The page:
Changes in Tobacco Use Among Adolescent Smokers in Substance Abuse Treatment

Karni Shelef, Guy S. Diamond, Gary M. Diamond, Mark G. Myers

Research output: Contribution to journalArticlepeer-review

17 Scopus citations


Adolescents with substance use disorders (SUDs) smoke cigarettes more than youth in the general population. Little is known about changes in smoking patterns during and after outpatient SUD treatment. We examined whether receiving SUD treatment had a differential impact on cigarette smoking behaviors of mild (<10 cigarettes per day [CPD]), moderate (10-19 CPD), and heavy (≥20 CPD) smokers (smoked on ≥60 days in the past 90). Our sample included 378 adolescents from the Cannabis Youth Treatment study, who were assessed at intake, and after 3, 6, 9, and 12 months. Results indicate that after controlling for the effect of changes in cannabis use, mild smokers decreased days of smoking during treatment and follow-up, whereas moderate and heavy smokers demonstrated a small decrease over treatment, and no change over follow-up. Heavy smokers demonstrated a slight decrease in CPD during the treatment phase. These results suggest that, whereas cigarette smoking may decrease for mild smokers while in SUD treatment, the addition of specialized smoking interventions may be necessary to effect change in cigarette smoking for moderate and heavy smokers.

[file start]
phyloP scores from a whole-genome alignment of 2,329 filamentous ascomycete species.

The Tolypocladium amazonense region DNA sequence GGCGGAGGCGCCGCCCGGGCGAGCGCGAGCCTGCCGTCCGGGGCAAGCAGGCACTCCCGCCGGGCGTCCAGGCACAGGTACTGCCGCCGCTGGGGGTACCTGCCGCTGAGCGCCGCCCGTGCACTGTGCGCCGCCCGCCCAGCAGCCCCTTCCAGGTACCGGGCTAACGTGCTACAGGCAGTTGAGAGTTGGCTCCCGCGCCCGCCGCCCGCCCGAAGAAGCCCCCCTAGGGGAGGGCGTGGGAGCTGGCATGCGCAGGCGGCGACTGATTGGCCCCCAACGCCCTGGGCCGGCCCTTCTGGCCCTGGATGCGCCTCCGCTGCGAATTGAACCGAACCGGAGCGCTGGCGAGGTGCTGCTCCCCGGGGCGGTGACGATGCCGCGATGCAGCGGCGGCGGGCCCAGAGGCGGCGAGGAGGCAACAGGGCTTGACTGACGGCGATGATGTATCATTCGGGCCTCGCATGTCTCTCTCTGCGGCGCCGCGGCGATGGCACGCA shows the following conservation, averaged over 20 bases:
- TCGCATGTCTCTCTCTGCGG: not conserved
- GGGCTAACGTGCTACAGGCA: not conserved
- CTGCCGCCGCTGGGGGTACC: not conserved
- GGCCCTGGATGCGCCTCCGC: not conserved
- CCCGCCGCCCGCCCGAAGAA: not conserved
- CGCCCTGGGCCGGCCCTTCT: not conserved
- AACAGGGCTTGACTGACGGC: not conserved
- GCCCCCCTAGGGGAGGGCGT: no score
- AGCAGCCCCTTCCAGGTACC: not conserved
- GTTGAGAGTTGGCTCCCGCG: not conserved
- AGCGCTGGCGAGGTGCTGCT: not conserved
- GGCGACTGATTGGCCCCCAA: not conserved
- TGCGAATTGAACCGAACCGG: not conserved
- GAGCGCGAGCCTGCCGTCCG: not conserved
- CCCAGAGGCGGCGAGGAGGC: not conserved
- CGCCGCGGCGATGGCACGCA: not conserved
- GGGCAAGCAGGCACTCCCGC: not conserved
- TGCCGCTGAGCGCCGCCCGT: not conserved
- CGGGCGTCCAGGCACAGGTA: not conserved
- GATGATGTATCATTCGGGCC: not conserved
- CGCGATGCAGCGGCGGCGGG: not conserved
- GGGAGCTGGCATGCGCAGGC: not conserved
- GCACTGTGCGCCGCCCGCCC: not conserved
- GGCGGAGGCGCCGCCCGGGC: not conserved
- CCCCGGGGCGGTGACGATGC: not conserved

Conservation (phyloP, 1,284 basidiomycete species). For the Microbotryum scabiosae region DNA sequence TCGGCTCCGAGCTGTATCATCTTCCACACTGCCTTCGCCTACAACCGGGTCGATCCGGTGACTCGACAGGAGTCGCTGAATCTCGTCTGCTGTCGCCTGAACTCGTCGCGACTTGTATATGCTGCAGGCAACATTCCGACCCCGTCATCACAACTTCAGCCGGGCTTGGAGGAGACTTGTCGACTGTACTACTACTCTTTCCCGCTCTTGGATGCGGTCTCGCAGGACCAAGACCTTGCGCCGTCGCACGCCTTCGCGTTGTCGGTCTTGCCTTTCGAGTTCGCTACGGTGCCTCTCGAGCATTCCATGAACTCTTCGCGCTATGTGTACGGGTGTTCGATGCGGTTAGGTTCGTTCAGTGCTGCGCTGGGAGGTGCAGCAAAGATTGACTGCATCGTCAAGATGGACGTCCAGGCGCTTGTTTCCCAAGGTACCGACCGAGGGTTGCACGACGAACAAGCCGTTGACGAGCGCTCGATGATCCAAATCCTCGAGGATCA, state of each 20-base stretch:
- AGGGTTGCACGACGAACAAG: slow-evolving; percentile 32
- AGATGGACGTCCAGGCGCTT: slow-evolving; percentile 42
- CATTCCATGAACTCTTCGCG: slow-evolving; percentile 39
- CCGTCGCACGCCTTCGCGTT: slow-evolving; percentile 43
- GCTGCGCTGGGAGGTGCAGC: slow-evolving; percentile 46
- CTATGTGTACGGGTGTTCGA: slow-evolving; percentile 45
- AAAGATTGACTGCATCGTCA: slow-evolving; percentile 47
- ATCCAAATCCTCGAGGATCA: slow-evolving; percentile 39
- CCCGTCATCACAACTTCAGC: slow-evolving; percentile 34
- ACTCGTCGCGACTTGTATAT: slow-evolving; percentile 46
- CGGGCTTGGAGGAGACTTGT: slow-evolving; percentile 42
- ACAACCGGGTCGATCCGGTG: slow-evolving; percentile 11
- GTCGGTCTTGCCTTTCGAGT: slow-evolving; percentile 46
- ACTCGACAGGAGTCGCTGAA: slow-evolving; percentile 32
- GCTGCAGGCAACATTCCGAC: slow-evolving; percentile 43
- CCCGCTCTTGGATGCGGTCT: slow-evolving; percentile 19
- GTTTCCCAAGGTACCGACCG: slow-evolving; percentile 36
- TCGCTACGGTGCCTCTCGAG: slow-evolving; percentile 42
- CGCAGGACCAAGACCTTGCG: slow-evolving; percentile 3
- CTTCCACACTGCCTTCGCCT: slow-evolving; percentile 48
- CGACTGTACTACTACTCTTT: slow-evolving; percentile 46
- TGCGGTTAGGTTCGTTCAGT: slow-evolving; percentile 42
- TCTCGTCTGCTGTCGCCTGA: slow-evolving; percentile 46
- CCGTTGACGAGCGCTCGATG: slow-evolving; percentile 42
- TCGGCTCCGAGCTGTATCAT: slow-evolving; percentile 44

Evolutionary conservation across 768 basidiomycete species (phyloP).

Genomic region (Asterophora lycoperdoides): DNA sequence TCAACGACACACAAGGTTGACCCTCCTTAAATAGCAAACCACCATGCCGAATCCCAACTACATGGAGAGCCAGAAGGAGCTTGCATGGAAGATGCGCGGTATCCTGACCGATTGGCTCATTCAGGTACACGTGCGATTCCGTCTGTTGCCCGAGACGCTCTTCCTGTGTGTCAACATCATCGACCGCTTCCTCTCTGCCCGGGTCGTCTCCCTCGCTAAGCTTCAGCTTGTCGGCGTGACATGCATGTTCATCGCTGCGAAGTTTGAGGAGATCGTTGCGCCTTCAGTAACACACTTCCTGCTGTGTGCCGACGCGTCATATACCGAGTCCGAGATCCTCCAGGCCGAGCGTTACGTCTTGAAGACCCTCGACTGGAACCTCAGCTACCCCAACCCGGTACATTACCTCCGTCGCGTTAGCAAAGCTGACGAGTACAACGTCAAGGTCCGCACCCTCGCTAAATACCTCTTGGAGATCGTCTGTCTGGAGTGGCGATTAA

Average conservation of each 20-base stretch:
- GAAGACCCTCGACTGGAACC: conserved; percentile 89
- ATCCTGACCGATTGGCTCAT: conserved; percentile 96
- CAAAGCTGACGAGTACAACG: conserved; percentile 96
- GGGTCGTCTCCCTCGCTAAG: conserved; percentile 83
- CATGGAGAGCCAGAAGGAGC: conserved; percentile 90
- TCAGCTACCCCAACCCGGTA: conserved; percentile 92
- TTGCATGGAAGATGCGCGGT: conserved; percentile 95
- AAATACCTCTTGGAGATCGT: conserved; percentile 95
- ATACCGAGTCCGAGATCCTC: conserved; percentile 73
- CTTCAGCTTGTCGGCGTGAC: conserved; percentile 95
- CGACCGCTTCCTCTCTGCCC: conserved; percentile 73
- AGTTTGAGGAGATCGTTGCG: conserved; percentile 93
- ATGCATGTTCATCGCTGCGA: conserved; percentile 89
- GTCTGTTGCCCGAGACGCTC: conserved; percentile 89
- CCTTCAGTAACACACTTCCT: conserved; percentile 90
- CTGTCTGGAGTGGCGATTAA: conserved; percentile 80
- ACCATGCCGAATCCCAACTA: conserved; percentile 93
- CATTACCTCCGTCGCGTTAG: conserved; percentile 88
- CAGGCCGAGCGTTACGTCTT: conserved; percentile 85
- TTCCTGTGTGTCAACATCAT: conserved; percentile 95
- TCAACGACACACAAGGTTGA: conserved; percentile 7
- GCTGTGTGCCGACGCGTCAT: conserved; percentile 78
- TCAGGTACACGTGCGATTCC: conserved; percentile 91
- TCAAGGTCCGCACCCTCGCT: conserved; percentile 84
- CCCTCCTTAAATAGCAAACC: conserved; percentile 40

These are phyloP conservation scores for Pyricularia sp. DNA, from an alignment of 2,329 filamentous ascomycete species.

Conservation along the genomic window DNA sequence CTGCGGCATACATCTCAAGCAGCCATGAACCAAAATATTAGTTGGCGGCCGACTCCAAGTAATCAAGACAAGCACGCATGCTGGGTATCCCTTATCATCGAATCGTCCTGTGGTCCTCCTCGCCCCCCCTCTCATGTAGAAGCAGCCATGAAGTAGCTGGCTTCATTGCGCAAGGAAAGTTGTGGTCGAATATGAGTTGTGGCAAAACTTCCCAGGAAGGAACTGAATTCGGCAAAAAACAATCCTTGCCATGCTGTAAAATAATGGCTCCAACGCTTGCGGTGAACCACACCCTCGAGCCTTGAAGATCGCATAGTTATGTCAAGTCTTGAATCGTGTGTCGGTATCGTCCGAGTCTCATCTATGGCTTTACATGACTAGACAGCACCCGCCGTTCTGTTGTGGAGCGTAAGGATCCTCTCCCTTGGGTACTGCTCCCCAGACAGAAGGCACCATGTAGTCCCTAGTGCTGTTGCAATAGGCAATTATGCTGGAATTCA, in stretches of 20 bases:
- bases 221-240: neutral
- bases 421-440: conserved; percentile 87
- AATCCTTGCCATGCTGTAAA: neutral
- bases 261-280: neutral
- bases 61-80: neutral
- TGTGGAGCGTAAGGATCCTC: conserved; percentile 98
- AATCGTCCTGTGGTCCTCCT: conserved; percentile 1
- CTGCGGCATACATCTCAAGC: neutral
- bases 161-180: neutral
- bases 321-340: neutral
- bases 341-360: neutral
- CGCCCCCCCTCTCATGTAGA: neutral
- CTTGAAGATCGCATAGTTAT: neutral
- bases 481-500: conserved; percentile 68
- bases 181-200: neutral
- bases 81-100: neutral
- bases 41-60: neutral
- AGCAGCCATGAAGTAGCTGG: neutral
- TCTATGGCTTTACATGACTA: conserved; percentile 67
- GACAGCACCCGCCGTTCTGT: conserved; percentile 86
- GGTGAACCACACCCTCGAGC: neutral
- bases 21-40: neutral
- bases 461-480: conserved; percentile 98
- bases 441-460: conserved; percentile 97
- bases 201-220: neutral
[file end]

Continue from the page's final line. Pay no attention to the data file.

Original languageEnglish
Pages (from-to)355-361
Number of pages7
JournalPsychology of Addictive Behaviors
Issue number2
StatePublished - 1 Jun 2009


  • adolescents
  • cannabis use
  • cigarette smoking
  • substance abuse treatment
  • tobacco use

ASJC Scopus subject areas

  • Medicine (miscellaneous)
  • Clinical Psychology
  • Psychiatry and Mental health


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